In addition to the debut of the Firefox Developer Edition, Mozilla today announced new features for its main Firefox browser. The company is launching a new Forget button in Firefox to help keep your browsing history private, adding DuckDuckGo as a search option, and rolling out its directory tiles advertising experiment.

Firefox is normally updated every six weeks (Firefox 33 arrived on October 14), but this is a minor release in conjunction with Firefox’s 10-year anniversary. You can download Firefox 33.1 for Windows, Mac, Linux from and for Android from Google Play.


Mozilla pitches the Forget button as a complement to its private browsing mode, giving users more control over how history is recorded. It has a slightly different use case: If you’re using a shared computer and find yourself on a site you didn’t want to open, you can hit the button to let Firefox know that you want to forget the most recent browsing history.

Pressing the button will offer a drop down menu where you can select to forget the last five minutes, two hours, or 24 hours (there’s no custom option, as Mozilla says it wants the experience to be quick). You now have a clean slate and can continue your browsing; it’s like the previous events never happened.

Duck Duck Go

Next up, Firefox has added DuckDuckGo as a new search option. Mozilla tells VentureBeat that DuckDuckGo works just like all the other search engines the company includes in its browser; there are no additional or missing features.

DuckDuckGo has a reputation for protecting searchers’ privacy as it doesn’t track your queries. This makes it a perfect match for Mozilla’s browser. Indeed, the company says users have been asking for the option out-of-the-box (just like any other major browser, Firefox lets you add search engines yourself).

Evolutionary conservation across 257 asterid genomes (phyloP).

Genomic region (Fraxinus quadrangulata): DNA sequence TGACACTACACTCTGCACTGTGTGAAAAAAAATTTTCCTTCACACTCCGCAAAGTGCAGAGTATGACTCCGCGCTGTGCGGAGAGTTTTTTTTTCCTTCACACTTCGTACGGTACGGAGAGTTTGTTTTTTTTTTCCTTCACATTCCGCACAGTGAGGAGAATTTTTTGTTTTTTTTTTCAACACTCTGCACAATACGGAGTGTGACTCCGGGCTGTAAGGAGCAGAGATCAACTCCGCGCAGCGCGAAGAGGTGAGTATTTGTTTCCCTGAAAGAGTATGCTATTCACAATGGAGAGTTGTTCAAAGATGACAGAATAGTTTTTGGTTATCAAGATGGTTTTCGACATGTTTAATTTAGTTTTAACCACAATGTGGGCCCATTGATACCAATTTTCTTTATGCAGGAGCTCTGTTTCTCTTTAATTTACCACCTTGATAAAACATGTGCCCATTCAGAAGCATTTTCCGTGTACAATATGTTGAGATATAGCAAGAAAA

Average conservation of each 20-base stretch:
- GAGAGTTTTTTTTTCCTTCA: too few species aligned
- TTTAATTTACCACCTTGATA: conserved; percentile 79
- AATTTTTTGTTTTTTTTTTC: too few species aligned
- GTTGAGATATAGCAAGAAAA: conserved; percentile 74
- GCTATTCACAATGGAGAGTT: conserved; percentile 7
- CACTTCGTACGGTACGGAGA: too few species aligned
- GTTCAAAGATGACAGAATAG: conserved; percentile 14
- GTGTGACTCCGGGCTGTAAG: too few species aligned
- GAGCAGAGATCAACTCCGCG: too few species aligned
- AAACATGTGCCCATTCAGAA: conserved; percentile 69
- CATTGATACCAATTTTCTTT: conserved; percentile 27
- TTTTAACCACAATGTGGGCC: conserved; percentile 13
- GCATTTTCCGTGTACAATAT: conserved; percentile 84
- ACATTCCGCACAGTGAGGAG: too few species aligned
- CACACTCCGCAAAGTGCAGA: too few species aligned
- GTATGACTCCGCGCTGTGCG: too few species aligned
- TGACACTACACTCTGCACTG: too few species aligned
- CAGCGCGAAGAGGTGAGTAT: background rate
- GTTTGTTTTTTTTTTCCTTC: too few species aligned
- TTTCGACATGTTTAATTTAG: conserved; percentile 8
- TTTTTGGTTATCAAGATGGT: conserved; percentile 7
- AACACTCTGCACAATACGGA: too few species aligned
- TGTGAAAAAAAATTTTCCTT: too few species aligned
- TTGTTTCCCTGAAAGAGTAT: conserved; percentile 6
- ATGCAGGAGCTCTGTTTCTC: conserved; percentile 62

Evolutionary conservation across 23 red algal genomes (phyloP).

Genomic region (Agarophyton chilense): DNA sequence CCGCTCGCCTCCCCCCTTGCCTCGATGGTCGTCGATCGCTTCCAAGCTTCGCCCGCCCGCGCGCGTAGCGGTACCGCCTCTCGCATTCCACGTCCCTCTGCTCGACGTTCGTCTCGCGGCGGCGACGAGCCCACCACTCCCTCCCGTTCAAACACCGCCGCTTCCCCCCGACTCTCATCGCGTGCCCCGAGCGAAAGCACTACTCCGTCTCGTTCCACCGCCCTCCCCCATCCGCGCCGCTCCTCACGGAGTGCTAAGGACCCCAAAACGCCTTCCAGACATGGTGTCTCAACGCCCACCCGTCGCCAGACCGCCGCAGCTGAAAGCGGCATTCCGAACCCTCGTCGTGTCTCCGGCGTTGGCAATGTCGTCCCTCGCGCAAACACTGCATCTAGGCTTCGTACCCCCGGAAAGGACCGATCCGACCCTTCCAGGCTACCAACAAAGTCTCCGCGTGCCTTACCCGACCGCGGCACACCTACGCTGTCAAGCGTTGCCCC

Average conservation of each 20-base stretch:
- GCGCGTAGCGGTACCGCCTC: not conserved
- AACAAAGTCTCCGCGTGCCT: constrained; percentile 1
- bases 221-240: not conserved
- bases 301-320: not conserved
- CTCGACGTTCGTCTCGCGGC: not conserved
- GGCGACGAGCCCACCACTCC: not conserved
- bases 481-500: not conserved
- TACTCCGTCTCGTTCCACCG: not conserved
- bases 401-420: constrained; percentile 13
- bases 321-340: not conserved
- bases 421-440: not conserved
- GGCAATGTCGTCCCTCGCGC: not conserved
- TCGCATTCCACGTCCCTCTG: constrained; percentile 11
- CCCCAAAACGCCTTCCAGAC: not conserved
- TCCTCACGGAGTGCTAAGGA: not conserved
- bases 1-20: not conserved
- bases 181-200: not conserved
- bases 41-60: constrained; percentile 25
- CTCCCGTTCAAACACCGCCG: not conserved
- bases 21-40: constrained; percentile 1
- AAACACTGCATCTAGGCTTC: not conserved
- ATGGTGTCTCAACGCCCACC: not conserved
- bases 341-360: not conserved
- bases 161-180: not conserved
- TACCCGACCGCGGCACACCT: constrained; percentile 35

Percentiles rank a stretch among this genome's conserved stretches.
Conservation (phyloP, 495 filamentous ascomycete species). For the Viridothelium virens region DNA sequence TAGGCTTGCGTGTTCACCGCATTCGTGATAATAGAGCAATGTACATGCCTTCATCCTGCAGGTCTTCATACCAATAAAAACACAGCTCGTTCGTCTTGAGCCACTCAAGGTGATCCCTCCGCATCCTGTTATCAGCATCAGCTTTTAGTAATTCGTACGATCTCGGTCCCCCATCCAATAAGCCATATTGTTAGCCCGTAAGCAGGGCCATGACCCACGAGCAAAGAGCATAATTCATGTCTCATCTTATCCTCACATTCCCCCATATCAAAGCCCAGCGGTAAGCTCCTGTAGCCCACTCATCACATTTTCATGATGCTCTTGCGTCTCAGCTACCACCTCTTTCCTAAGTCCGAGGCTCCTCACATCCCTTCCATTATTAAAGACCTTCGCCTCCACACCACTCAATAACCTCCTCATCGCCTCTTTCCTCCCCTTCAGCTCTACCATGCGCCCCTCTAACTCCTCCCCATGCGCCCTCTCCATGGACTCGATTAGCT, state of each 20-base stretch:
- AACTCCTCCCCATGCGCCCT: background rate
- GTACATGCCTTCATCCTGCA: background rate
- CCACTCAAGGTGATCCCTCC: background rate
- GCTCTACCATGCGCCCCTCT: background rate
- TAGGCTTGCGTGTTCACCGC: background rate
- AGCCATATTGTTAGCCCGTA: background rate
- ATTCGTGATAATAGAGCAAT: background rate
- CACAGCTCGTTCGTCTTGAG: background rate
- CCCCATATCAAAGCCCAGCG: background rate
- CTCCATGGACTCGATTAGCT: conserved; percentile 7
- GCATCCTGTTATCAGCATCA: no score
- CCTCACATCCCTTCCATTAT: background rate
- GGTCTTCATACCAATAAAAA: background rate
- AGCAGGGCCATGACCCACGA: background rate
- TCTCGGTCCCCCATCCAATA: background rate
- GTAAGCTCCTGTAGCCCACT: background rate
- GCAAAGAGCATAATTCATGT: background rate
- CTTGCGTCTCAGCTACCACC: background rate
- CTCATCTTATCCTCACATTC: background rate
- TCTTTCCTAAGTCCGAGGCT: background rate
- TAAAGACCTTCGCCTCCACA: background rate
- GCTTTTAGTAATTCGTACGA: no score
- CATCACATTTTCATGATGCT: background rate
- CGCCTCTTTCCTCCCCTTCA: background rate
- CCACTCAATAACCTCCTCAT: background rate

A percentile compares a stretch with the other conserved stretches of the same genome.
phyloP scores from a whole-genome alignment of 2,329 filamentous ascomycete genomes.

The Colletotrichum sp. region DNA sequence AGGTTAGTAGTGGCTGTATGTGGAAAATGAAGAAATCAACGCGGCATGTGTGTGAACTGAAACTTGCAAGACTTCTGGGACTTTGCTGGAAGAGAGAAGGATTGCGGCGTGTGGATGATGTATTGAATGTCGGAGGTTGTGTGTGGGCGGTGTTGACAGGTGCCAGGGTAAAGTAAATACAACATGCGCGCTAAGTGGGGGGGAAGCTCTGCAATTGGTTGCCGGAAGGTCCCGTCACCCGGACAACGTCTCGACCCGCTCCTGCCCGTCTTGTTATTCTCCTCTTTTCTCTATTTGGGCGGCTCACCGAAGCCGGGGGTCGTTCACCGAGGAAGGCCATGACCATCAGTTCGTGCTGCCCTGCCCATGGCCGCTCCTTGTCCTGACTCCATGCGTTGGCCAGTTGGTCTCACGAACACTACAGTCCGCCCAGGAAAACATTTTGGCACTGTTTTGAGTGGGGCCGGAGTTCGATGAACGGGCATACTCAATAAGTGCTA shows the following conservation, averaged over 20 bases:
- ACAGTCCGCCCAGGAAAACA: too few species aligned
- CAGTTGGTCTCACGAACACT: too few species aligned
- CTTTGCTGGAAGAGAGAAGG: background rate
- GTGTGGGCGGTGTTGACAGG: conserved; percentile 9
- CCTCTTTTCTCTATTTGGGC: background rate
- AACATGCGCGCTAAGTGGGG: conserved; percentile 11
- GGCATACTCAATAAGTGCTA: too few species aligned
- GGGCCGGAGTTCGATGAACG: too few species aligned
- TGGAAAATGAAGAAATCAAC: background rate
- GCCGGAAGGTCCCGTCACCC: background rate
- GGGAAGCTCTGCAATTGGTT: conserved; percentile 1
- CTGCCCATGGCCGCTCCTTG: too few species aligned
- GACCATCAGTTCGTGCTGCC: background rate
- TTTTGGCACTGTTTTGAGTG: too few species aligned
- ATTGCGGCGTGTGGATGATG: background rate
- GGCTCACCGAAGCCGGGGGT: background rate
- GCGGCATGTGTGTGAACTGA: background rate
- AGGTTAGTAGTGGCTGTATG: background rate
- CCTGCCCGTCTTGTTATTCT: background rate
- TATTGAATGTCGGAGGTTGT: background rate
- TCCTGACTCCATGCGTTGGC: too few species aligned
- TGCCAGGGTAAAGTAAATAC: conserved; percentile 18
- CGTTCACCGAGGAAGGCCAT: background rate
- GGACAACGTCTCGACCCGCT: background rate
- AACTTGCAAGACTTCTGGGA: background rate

After experimenting with adding ads to Firefox Nightly in late August, Mozilla is now ready to start pushing its sponsored directory tiles to all Firefox users. Previously, Firefox’s new tab page would remain empty until you established a browsing history.

When you first launch Firefox now, a message on the new tab page will inform you what tiles are (with a link to a support page about how sponsored tiles work), promise that the feature abides by the Mozilla Privacy Policy, and remind you that you can simply turn tiles off. If you do turn them off, you’ll get a blank new tab page and will avoid Firefox’s ads completely.

Firefox users should “expect a lot more experimentation in advertising,” Mozilla Senior Engineering Manager Gavin Sharp told VentureBeat. That may not be what most want to hear, but Mozilla is eager to find new revenue streams, as long as it manages to keep the privacy of its users intact.

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